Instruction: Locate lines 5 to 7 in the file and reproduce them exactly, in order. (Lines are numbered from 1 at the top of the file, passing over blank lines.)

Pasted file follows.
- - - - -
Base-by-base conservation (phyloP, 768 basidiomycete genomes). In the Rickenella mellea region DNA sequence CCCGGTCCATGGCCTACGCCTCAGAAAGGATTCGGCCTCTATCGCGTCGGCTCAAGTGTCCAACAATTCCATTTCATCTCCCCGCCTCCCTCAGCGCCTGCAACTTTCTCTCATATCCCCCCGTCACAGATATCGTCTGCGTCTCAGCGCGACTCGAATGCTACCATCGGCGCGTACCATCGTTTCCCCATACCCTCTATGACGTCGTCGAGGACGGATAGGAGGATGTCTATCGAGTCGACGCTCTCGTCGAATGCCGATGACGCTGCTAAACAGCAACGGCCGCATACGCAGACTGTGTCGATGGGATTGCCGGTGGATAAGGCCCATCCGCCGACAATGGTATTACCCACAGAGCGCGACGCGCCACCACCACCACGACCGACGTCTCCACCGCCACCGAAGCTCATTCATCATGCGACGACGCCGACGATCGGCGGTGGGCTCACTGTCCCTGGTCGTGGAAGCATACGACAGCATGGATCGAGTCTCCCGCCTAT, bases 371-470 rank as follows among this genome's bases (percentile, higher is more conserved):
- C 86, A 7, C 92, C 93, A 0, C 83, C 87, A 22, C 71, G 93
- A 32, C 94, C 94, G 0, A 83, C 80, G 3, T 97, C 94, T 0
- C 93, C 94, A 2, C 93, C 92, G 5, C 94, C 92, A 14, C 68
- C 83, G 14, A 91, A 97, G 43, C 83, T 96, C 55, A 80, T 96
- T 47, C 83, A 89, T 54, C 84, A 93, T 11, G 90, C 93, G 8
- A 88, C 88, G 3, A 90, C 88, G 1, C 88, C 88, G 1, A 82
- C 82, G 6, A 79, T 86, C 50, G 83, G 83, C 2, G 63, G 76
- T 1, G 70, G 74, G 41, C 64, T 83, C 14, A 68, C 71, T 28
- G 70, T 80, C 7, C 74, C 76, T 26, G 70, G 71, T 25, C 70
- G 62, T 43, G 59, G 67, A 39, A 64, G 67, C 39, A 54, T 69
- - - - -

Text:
- C 83, G 14, A 91, A 97, G 43, C 83, T 96, C 55, A 80, T 96
- T 47, C 83, A 89, T 54, C 84, A 93, T 11, G 90, C 93, G 8
- A 88, C 88, G 3, A 90, C 88, G 1, C 88, C 88, G 1, A 82